Composting "Grandpa in the Garden" bill has passed in Arizona

There is a process, but it is legal in 8 states now. It is more expensive than being burnt, but less than being buried.

I personally think that this is a great option. I wish it was less costly because many folks pick cremation as the less expensive option, but I will be looking into it for us.

What do you guys think? The comments in the articles I’ve seen are pretty mixed.

I don’t think so. For me.

Altho’ “the worms go in, the worms go out” now makes more sense.

Is anyone else thinking about the show “Six Feet Under” now?

As a moral issue, I’m all in favor - if the science and practical considerations line up. I would not want to condone anything that promotes disease, trauma, or chaos/problems of any kind.

Death and decomposition are natural processes. To the extent that they can be incorporated (heh, no pun intended) into daily life, so much the better. I’d happily allow my dead body to be transferred, burned, buried, processed, preserved, studied, or whatever - the most minimally harmful, traumatic, method that is most beneficial to the world at large is what I want.

I want my body to be launched from a trebuchet in a Punkin Chunkin type contest.

I like this approach as I do not want to take up some piece of real estate for eternity, and would prefer a more environmentally friendly way to have my remains disposed of than cremation. I’d also prefer they had called it the “Pushing up Daisies” bill.

I think it’s great. But I’ve already made it known that I want what’s left of me to go to the Maryland Anatomy Board for research. Their procedure, after they’re done doing whatever they do with the body, is to cremate the remains and return them to the family. But if they offered the composting option, I’d be all over it. Once I’m done with my physical self, I’d like it to be as useful as possible.

What kind of fees and guidelines do they offer? I know in PA apparently there’s just the transportation cost. No idea what that might run, but it looks interesting.

So they’re going to compost you into soil and grow crops with it? Why not cut out the middleman?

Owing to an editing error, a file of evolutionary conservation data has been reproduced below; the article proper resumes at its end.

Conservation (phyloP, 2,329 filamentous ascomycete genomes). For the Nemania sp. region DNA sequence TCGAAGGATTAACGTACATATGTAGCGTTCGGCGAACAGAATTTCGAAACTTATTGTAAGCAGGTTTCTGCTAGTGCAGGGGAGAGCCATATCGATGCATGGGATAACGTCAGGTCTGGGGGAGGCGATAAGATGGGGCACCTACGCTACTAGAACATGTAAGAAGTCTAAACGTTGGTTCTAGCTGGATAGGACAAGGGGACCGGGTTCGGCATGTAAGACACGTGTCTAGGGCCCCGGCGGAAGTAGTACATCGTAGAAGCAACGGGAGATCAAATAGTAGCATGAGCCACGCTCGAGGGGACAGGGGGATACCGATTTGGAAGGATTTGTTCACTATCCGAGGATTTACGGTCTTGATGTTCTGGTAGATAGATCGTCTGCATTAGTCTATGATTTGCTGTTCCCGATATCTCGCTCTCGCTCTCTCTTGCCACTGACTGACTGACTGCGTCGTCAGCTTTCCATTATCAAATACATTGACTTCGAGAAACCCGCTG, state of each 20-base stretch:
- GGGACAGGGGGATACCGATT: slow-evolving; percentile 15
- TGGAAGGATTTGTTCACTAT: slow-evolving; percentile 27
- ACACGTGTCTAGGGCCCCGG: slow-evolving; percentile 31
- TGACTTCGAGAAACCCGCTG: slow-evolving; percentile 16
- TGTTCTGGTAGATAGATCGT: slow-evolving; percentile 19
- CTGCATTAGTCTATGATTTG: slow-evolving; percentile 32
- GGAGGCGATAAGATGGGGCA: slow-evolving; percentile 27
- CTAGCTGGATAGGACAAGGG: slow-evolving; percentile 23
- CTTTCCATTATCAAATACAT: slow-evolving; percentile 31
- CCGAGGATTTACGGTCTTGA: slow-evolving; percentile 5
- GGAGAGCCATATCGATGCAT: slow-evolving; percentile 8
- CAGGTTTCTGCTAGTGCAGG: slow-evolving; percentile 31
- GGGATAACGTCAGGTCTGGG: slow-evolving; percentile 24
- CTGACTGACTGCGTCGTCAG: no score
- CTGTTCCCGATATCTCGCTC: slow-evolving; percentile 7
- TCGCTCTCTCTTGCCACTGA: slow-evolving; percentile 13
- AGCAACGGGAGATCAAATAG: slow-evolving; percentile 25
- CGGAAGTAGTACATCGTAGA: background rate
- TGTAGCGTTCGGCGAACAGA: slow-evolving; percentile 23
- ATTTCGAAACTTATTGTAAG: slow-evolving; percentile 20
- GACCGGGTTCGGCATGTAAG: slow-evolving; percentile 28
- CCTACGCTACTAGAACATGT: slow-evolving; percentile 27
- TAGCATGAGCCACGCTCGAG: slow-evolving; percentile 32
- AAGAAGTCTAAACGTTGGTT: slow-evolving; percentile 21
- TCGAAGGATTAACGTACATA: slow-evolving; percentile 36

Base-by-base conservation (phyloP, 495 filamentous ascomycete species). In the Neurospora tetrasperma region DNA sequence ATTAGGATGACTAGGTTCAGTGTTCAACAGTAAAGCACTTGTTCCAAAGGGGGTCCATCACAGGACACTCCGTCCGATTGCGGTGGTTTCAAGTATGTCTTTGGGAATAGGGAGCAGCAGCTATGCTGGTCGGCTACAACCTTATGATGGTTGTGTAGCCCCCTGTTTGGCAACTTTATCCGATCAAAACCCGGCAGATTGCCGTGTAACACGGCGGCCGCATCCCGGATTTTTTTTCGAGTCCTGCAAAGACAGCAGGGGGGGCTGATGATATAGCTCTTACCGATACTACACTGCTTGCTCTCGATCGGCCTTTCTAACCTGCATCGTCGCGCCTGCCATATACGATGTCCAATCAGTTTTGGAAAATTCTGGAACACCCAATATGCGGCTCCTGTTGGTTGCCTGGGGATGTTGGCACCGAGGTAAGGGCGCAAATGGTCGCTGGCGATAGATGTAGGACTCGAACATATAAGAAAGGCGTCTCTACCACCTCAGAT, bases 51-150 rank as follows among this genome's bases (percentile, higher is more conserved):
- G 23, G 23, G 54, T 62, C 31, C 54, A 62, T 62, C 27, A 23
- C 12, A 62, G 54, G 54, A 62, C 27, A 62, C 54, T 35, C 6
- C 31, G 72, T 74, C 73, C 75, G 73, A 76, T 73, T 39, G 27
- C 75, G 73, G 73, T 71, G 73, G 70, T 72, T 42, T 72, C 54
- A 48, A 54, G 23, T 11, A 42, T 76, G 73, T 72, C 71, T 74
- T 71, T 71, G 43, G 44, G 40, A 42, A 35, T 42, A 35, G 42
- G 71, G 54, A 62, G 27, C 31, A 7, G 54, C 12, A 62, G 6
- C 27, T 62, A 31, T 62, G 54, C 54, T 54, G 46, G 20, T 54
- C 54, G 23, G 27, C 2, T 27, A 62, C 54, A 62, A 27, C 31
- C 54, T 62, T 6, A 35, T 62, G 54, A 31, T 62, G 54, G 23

I wonder why that is. Two of my gf’s horses are buried on our property. For the most recent the excavator took about an hour to dig the huge hole, put the horse in, and then refill and level the area. The excavator was local and IIRC he charged $150. My gf gave him $200 as a thank you for Sunday work.

It looks like they actually put you in some kind of fast composting container, not just bury you and wait for you to degrade. I assume that takes a lot more than 3 months to go from fresh body to topsoil.

Damn, I’d prefer the local excavator dropping me into the hole.

I think it’s great.
I’ve always thought that conventional burials were an environmental disaster - fill people with preservatives and then put them in the ground where they can become one with our drinking water.

I love the idea. My dad’s burial was called a “green burial”. He was just wrapped in a shroud and put straight into the ground so he could decompose naturally. Though I do wish that I could have his skull as he’s surely fully decomposed by now.

Shovels are cheap.

But grave robbing is frowned upon, alas. He’s in a graveyard that has a natural, green burial section. If he was in the backyard you can bet I’d be getting that skull. I have a bit of a skull collection - hummingbird, budgies, bat, mouse.

Add a casket made of naturally decomposing wood, and you’ve got a traditional Jewish burial.

Did you know there are now seven body farms in the United States? I’d be happy to donate my carcass to one of them.

If that weren’t possible I’d like to become compost. Failing that, cremation with ashes dumped in Lake Winnipesaukee.

well, depends on your definition of useful:

However, Jill was stunned to learn her husband’s body was in fact sold to the Department of Defence after initially being taken to the Biological Research Center in Arizona, US.

Jill said: “They told me specifically that my husband had been used as a crash test dummy in a simulated Humvee explosion.”

The grieving wife found out her husband’s body was sold by Stephen Gore, founder of the now-closed Phoenix body donation facility.

His company sold Steve’s body without Jill’s consent, along with thousand’s of others, and was used to conduct military and ballistics tests which resulted in “the complete mutilation and desecration of the donor’s body.”

Why do modern humans have so much trouble with this?

I’m like @kayaker, the less intrusion the better I like. Just dump me in a hole. Far from the house as you’re comfortable with.

Bodies of creatures and humans have been decomposing on the earth since something crawled out of the primordial sludge.
You’re probably standing on it now.
Gives one pause to mud fighting, mud baths, mud pies and mud facials, picnics, and even rolling down a hill for giggles. Doesn’t it?

the compost the body is faster than in the ground, and no bugs!

your survivors could get the soil or donate it to parks.

Inside one of the world’s first human composting facilities (